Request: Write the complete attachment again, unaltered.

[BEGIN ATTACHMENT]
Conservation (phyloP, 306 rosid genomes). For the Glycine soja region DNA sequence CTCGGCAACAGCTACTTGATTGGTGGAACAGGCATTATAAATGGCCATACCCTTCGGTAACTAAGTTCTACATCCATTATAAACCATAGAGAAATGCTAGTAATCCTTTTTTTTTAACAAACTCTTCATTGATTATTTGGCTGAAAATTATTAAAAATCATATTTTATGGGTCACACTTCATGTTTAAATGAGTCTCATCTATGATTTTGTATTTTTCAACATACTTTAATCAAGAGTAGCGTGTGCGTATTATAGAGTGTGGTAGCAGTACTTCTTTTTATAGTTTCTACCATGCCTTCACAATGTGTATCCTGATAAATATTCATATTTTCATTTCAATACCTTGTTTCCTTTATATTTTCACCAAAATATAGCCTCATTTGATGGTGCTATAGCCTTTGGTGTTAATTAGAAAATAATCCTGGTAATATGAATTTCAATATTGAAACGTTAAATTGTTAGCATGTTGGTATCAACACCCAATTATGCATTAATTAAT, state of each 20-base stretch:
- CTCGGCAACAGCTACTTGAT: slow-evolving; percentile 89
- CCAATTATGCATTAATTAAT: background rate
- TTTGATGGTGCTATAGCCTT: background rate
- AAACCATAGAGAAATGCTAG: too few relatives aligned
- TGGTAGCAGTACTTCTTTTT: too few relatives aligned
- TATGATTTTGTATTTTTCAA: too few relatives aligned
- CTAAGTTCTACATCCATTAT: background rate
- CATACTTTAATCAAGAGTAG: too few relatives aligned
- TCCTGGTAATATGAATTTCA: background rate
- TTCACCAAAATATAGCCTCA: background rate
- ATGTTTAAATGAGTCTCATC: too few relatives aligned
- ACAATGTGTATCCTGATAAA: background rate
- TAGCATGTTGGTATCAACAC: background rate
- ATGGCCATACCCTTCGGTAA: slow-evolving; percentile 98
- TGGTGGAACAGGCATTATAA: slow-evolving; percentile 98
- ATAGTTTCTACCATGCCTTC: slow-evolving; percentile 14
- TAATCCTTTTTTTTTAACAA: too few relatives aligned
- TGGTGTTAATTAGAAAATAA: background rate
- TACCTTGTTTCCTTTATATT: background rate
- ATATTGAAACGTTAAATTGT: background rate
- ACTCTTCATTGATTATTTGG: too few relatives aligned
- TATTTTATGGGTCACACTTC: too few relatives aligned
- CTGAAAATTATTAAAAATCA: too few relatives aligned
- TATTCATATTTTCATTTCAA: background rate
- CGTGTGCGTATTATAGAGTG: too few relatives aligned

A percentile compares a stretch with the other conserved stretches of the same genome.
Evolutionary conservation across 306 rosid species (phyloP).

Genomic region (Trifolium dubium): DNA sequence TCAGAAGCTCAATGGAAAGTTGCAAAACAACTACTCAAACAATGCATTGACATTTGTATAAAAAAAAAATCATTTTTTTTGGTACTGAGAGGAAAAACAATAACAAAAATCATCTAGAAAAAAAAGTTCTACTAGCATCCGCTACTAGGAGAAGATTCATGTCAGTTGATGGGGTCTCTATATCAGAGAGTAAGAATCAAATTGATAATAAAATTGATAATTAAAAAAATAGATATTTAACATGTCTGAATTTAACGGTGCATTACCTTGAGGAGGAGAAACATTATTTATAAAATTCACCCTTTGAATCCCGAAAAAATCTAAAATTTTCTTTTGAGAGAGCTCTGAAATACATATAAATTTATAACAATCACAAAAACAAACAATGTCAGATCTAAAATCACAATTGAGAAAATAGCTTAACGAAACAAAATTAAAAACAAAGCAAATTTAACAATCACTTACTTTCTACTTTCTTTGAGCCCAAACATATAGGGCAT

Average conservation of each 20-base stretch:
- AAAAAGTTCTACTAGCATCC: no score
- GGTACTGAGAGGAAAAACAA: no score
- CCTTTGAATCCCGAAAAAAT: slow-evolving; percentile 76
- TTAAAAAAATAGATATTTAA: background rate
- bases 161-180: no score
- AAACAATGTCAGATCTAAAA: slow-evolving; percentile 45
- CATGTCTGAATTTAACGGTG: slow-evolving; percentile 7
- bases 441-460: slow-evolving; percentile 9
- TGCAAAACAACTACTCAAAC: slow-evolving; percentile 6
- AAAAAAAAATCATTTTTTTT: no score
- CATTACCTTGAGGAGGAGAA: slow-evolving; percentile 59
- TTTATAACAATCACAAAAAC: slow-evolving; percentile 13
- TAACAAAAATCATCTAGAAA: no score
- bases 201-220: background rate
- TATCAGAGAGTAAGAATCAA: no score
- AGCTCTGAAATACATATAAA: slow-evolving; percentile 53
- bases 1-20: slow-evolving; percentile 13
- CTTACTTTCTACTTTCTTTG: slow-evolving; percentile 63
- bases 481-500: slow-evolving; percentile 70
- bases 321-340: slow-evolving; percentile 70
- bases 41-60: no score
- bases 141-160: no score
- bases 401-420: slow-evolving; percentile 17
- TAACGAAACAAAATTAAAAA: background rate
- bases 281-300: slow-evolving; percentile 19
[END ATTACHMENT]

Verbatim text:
Conservation (phyloP, 306 rosid genomes). For the Glycine soja region DNA sequence CTCGGCAACAGCTACTTGATTGGTGGAACAGGCATTATAAATGGCCATACCCTTCGGTAACTAAGTTCTACATCCATTATAAACCATAGAGAAATGCTAGTAATCCTTTTTTTTTAACAAACTCTTCATTGATTATTTGGCTGAAAATTATTAAAAATCATATTTTATGGGTCACACTTCATGTTTAAATGAGTCTCATCTATGATTTTGTATTTTTCAACATACTTTAATCAAGAGTAGCGTGTGCGTATTATAGAGTGTGGTAGCAGTACTTCTTTTTATAGTTTCTACCATGCCTTCACAATGTGTATCCTGATAAATATTCATATTTTCATTTCAATACCTTGTTTCCTTTATATTTTCACCAAAATATAGCCTCATTTGATGGTGCTATAGCCTTTGGTGTTAATTAGAAAATAATCCTGGTAATATGAATTTCAATATTGAAACGTTAAATTGTTAGCATGTTGGTATCAACACCCAATTATGCATTAATTAAT, state of each 20-base stretch:
- CTCGGCAACAGCTACTTGAT: slow-evolving; percentile 89
- CCAATTATGCATTAATTAAT: background rate
- TTTGATGGTGCTATAGCCTT: background rate
- AAACCATAGAGAAATGCTAG: too few relatives aligned
- TGGTAGCAGTACTTCTTTTT: too few relatives aligned
- TATGATTTTGTATTTTTCAA: too few relatives aligned
- CTAAGTTCTACATCCATTAT: background rate
- CATACTTTAATCAAGAGTAG: too few relatives aligned
- TCCTGGTAATATGAATTTCA: background rate
- TTCACCAAAATATAGCCTCA: background rate
- ATGTTTAAATGAGTCTCATC: too few relatives aligned
- ACAATGTGTATCCTGATAAA: background rate
- TAGCATGTTGGTATCAACAC: background rate
- ATGGCCATACCCTTCGGTAA: slow-evolving; percentile 98
- TGGTGGAACAGGCATTATAA: slow-evolving; percentile 98
- ATAGTTTCTACCATGCCTTC: slow-evolving; percentile 14
- TAATCCTTTTTTTTTAACAA: too few relatives aligned
- TGGTGTTAATTAGAAAATAA: background rate
- TACCTTGTTTCCTTTATATT: background rate
- ATATTGAAACGTTAAATTGT: background rate
- ACTCTTCATTGATTATTTGG: too few relatives aligned
- TATTTTATGGGTCACACTTC: too few relatives aligned
- CTGAAAATTATTAAAAATCA: too few relatives aligned
- TATTCATATTTTCATTTCAA: background rate
- CGTGTGCGTATTATAGAGTG: too few relatives aligned

A percentile compares a stretch with the other conserved stretches of the same genome.
Evolutionary conservation across 306 rosid species (phyloP).

Genomic region (Trifolium dubium): DNA sequence TCAGAAGCTCAATGGAAAGTTGCAAAACAACTACTCAAACAATGCATTGACATTTGTATAAAAAAAAAATCATTTTTTTTGGTACTGAGAGGAAAAACAATAACAAAAATCATCTAGAAAAAAAAGTTCTACTAGCATCCGCTACTAGGAGAAGATTCATGTCAGTTGATGGGGTCTCTATATCAGAGAGTAAGAATCAAATTGATAATAAAATTGATAATTAAAAAAATAGATATTTAACATGTCTGAATTTAACGGTGCATTACCTTGAGGAGGAGAAACATTATTTATAAAATTCACCCTTTGAATCCCGAAAAAATCTAAAATTTTCTTTTGAGAGAGCTCTGAAATACATATAAATTTATAACAATCACAAAAACAAACAATGTCAGATCTAAAATCACAATTGAGAAAATAGCTTAACGAAACAAAATTAAAAACAAAGCAAATTTAACAATCACTTACTTTCTACTTTCTTTGAGCCCAAACATATAGGGCAT

Average conservation of each 20-base stretch:
- AAAAAGTTCTACTAGCATCC: no score
- GGTACTGAGAGGAAAAACAA: no score
- CCTTTGAATCCCGAAAAAAT: slow-evolving; percentile 76
- TTAAAAAAATAGATATTTAA: background rate
- bases 161-180: no score
- AAACAATGTCAGATCTAAAA: slow-evolving; percentile 45
- CATGTCTGAATTTAACGGTG: slow-evolving; percentile 7
- bases 441-460: slow-evolving; percentile 9
- TGCAAAACAACTACTCAAAC: slow-evolving; percentile 6
- AAAAAAAAATCATTTTTTTT: no score
- CATTACCTTGAGGAGGAGAA: slow-evolving; percentile 59
- TTTATAACAATCACAAAAAC: slow-evolving; percentile 13
- TAACAAAAATCATCTAGAAA: no score
- bases 201-220: background rate
- TATCAGAGAGTAAGAATCAA: no score
- AGCTCTGAAATACATATAAA: slow-evolving; percentile 53
- bases 1-20: slow-evolving; percentile 13
- CTTACTTTCTACTTTCTTTG: slow-evolving; percentile 63
- bases 481-500: slow-evolving; percentile 70
- bases 321-340: slow-evolving; percentile 70
- bases 41-60: no score
- bases 141-160: no score
- bases 401-420: slow-evolving; percentile 17
- TAACGAAACAAAATTAAAAA: background rate
- bases 281-300: slow-evolving; percentile 19